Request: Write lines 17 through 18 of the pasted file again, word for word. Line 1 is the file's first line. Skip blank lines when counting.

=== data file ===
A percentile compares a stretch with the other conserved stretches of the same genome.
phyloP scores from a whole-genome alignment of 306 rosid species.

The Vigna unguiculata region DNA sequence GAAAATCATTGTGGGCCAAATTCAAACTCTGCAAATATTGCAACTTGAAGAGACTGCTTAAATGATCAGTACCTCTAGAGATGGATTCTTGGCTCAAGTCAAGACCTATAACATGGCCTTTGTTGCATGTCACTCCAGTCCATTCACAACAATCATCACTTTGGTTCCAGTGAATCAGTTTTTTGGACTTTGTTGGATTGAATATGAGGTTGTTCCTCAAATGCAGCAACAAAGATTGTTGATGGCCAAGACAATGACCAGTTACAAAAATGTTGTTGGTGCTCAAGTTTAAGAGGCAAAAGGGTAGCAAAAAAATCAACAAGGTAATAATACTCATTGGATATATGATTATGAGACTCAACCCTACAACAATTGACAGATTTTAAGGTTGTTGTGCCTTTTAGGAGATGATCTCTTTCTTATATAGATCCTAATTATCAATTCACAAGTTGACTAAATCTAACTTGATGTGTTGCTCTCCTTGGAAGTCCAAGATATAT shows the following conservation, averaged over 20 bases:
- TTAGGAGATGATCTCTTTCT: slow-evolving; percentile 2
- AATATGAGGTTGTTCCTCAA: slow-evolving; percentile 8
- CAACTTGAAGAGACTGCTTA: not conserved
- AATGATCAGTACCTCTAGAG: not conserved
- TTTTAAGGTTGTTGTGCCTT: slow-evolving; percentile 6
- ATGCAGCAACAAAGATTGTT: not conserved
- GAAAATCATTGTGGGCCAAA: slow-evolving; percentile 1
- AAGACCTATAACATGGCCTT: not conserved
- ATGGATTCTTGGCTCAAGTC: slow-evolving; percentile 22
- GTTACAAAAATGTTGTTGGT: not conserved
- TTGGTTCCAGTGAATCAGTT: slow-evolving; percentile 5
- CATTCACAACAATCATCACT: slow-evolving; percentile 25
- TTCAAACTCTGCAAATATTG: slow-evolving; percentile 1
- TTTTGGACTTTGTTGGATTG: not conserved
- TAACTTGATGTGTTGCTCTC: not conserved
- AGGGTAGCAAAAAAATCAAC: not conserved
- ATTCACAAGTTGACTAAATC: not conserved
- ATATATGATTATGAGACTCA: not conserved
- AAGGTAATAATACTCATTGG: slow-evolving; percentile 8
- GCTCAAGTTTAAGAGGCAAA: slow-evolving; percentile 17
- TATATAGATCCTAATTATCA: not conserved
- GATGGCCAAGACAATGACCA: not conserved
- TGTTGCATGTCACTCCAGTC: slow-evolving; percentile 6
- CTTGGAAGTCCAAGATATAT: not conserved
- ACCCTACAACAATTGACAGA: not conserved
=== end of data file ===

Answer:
- TTTTGGACTTTGTTGGATTG: not conserved
- TAACTTGATGTGTTGCTCTC: not conserved